This dish is typical of Japanese cooking in its simplicity. Serve the fish as a luncheon or supper dish with a simple green salad, or as part of a Japanese meal. If sweet sake or mirin is unobtainable, dry pale sherry may be used as a substitute.
4 large herrings, cleaned and slit open
4 tablespoons sweet sake (mirin)
4 tablespoons sake
8 tablespoons soy sauce
2 tablespoons sugar
1 teaspoon black pepper
1 tablespoon chopped fresh parsley
1 teaspoon chopped chives
Wipe the herrings with damp kitchen paper towels. Place one herring on a board, with the cavity side down and the flaps of skin spread out. Press the back-bone firmly with the heel of your hand until the herring is flattened. Turn the herring over and carefully remove the backbone and the large bones near the head. Discard the bones. Cut the herring in two lengthways. Make three cuts on the skin side, but do not cut completely through the flesh. Repeat this process with the remaining herrings.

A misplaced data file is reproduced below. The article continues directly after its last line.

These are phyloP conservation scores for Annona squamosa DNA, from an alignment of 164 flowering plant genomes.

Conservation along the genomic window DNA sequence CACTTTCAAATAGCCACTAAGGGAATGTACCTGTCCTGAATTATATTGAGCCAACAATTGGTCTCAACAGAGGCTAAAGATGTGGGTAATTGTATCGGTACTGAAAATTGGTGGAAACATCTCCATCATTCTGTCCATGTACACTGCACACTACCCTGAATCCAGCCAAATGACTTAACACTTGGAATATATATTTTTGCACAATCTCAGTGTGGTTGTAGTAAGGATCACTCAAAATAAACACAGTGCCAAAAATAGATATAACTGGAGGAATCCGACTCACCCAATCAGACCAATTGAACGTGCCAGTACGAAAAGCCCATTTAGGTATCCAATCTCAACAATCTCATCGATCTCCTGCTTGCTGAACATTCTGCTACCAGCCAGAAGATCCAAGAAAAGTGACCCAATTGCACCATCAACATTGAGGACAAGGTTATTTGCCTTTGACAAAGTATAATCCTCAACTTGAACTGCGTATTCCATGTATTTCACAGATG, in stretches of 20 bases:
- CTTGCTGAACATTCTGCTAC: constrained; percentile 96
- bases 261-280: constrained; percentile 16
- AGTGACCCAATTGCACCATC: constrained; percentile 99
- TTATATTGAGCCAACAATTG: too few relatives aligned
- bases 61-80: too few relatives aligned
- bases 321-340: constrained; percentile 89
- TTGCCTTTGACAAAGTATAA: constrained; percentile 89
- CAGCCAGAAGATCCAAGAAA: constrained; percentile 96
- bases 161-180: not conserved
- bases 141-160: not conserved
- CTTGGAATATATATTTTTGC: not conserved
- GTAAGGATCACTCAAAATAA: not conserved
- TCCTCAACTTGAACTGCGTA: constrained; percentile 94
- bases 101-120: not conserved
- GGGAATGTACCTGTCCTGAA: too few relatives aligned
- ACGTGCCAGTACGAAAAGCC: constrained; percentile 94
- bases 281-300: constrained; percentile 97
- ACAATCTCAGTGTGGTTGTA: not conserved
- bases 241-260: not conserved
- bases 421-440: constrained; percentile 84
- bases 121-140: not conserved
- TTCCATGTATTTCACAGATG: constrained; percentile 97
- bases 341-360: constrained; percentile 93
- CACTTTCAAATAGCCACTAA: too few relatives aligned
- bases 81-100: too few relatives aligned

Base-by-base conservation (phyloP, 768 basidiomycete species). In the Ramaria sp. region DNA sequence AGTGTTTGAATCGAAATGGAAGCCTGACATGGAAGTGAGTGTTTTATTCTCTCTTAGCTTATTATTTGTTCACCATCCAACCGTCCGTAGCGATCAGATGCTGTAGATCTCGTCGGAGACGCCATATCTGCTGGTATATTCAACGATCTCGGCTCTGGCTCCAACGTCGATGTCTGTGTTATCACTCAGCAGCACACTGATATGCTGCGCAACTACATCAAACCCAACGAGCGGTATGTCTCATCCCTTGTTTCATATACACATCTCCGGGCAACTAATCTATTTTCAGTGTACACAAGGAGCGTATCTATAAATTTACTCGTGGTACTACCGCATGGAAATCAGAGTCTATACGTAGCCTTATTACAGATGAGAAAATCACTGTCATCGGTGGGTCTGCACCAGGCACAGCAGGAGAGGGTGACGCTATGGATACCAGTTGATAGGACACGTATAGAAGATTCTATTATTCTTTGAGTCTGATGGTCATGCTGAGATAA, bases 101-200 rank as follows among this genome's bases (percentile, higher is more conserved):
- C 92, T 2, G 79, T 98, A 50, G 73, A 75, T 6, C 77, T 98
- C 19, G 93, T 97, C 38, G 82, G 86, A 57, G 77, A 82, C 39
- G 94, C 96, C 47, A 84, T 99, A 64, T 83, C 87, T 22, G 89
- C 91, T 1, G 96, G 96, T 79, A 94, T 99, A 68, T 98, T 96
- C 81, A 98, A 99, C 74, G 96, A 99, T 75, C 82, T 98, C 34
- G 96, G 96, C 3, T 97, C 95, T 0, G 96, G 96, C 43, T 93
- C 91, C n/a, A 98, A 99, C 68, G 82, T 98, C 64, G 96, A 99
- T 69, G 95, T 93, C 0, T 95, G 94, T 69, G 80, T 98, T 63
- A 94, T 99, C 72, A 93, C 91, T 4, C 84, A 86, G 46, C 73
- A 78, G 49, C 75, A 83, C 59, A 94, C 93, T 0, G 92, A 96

In a small saucepan, heat the sweet sake and sake over moderate heat for 3 minutes. Ignite the wines, remove the pan from the heat and allow to burn until the flames die down.
Preheat the grill to moderate.
Stir the soy sauce and sugar into the wines in the saucepan and pour the mix-ture into a shallow dish. Place the herring fillets in the dish and baste them well with the liquid.
Transfer the fillets to the grill rack and. grill for 5 minutes. Remove the fillets from the heat, dip them in the liquid again and grill the other side for 5 minutes.
Remove the fillets from the heat and place them on a heated serving dish. Sprinkle over the black pepper, parsley and chives. Pour the basting liquid into a warmed sauceboat and serve.